Fantasy Wargaming (1981)

Here’s an odd one: Fantasy Wargaming: The Highest Level of All, by Bruce Galloway, published in the UK in 1981 and in the US in 1982. It is exactly the sort of game you’d expect to get when a person who doesn’t very much like D&D sits down to do it better, to correct it, make it more accurate. Galloway was the sort of person who would break out in a sweat to learn that your fighter’s sword didn’t match the historical period of his armor. I am not making that up – he mentioned it in the book’s introduction.

You’d think Galloway was just taking the piss, but Fantasy Wargaming is over 200 pages of charts, over-designed rules and dense dumps of historically and physically accurate data. He was serious about making a game that not only appears to be entirely unfun, but also completely unplayable. He has a palpable disdain for all the fantastic elements that he describes, including the ones he had in his own game! It’s a mess.

But it is also kind of cool? A guy who was passionate about tabletop gaming put this together and, despite it not being very good at all, got it published internationally in a high quality hard cover. This book is Galloway’s eccentricity made solid, a catalog of the minutiae of realism he obsessed over. The system is garbage, but the book is a monument to the weird and crazy creative impulses that gave birth to the early era of RPGs.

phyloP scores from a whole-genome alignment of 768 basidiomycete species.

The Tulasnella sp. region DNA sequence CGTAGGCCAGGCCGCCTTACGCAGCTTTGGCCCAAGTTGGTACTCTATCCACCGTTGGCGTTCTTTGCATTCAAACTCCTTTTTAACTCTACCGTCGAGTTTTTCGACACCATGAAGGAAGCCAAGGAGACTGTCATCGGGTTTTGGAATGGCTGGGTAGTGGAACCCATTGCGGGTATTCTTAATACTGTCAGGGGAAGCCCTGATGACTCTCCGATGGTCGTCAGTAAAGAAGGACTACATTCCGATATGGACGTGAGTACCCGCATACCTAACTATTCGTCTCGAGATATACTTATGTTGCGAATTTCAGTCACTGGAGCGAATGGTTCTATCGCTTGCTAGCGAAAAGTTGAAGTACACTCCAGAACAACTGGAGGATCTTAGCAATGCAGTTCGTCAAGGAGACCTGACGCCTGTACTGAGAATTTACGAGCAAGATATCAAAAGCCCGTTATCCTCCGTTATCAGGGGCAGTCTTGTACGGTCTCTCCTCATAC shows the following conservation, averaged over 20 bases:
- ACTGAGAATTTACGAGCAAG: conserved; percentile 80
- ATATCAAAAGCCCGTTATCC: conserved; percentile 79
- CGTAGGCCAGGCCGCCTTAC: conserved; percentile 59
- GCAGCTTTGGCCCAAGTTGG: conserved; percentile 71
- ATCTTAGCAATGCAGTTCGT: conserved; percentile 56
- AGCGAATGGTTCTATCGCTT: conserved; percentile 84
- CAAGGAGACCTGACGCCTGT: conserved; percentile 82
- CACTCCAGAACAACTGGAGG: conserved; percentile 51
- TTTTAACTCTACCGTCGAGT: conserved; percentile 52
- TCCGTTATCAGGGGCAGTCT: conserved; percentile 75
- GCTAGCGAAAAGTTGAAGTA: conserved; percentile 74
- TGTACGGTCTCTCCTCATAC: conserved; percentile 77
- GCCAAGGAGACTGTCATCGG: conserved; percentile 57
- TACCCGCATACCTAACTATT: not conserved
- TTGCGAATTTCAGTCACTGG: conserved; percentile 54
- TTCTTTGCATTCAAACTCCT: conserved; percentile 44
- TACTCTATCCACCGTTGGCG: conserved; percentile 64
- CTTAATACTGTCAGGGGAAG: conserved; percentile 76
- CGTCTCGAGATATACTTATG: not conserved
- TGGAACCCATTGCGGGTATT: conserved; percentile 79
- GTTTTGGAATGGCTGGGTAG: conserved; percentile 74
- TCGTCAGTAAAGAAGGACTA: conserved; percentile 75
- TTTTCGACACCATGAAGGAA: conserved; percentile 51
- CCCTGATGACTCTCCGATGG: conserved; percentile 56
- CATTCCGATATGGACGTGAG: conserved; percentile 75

It is also interesting to speculate what would have happened to Fantasy Wargaming had Galloway not died soon after its publication in an automobile accident. After all, the original D&D white box is a mess and the idiosyncratic product of a fellow who had some odd notions about converting reality into math – look how that turned out.

The art is lovely though, cartoony but capable and sharing many of those hard to convey characteristics of British fantasy art. All done by a fellow named Lawrence Heath, who has few other credits that I can track down. That’s a shame. The cover, with its cartoonishly animated Baphomet, is one of my favorite pieces of art from the period. The interior illustrations display an unusual knack for experimentation in composition.

Oh, one more thing! There’s stats for God in here. And Moses, and dozens of other saints and religious figures. You know, just in case you were wondering.

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